Are Trump's feuds with Tillerson and Corker a prelude to war?

The long parade of bellicose North Korea comments could, perversely, be evidence that efforts to defer military action have been working. Politico tells how fired former Chief of Staff Reince Priebus would often persuade the president to put off some action until “next week.” “Delaying the decision would give Priebus and others a chance to change his mind or bring in advisers to speak with Trump—and in some cases, to ensure Trump would drop the idea altogether and move on,” Josh Dawsey writes.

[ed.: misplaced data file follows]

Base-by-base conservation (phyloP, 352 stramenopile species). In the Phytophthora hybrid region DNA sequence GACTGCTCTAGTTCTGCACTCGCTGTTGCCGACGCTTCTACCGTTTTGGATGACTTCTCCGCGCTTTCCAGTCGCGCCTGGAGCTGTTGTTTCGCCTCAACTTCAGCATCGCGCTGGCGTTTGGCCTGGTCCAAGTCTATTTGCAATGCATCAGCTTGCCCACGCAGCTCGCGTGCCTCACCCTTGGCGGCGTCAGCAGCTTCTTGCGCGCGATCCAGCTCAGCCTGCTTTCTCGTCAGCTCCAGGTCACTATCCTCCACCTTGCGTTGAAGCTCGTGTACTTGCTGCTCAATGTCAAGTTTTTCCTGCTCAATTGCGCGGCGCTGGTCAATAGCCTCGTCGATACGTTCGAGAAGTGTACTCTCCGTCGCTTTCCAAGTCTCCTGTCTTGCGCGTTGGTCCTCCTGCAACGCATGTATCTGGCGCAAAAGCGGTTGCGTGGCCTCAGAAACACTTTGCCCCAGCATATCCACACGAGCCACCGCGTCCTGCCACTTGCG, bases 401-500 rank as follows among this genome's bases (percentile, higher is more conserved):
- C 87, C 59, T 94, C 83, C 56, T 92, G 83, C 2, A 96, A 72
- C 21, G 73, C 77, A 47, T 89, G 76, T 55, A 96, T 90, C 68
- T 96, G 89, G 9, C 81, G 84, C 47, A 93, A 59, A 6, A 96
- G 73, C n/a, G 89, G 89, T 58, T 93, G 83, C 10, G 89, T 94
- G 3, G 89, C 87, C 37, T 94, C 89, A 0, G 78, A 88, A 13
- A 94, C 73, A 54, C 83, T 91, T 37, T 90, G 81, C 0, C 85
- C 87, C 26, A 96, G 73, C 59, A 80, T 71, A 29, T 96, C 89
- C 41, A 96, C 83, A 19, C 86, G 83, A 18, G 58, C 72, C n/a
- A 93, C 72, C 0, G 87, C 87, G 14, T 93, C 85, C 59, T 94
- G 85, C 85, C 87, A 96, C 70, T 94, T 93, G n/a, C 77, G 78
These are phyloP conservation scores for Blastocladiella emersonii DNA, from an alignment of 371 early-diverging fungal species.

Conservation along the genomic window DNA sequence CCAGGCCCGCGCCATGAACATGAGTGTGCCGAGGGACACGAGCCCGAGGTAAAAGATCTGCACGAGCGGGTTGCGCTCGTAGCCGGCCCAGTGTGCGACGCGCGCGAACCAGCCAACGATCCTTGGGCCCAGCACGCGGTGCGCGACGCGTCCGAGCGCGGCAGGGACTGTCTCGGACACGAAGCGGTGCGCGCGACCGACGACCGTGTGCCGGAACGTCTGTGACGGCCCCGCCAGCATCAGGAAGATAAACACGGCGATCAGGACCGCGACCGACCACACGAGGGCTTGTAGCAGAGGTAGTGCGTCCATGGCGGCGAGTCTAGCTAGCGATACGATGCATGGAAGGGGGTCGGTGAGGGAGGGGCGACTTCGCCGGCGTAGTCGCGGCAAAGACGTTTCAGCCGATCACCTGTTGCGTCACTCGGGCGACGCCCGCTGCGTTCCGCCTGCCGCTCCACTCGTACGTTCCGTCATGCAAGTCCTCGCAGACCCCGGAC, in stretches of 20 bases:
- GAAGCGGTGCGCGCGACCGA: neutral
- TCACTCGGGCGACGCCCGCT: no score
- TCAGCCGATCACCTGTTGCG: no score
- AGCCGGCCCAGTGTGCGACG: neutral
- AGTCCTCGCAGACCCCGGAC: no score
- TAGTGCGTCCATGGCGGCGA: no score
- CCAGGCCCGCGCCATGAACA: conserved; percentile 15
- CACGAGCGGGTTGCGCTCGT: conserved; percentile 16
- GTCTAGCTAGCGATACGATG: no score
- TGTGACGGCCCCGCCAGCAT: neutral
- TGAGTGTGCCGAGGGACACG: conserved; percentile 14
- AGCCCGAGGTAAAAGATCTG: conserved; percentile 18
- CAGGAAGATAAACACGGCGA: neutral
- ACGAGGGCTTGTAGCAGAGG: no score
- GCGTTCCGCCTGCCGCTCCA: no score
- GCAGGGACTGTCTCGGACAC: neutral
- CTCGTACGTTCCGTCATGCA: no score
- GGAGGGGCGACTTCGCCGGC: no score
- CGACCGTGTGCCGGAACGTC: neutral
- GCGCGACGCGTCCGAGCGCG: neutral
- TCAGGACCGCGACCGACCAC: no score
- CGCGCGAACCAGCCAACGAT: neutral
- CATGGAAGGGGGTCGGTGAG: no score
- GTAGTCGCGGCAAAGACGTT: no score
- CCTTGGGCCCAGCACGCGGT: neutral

Yet the road to a major war is usually a long one. The Bush administration spent months laying the groundwork, both publicly and privately, for the war in Iraq. At this point, the president has demonstrated a pattern of comments that indicate a preference for a military response to North Korea, although it’s not clear that his preference will prevail. That pattern is enough that Trump’s feuds with Tillerson and Corker deserve to be seen not merely as wacky, somewhat disconcerting antics, but as part of a potential move toward a war—whether that’s World War III or not.

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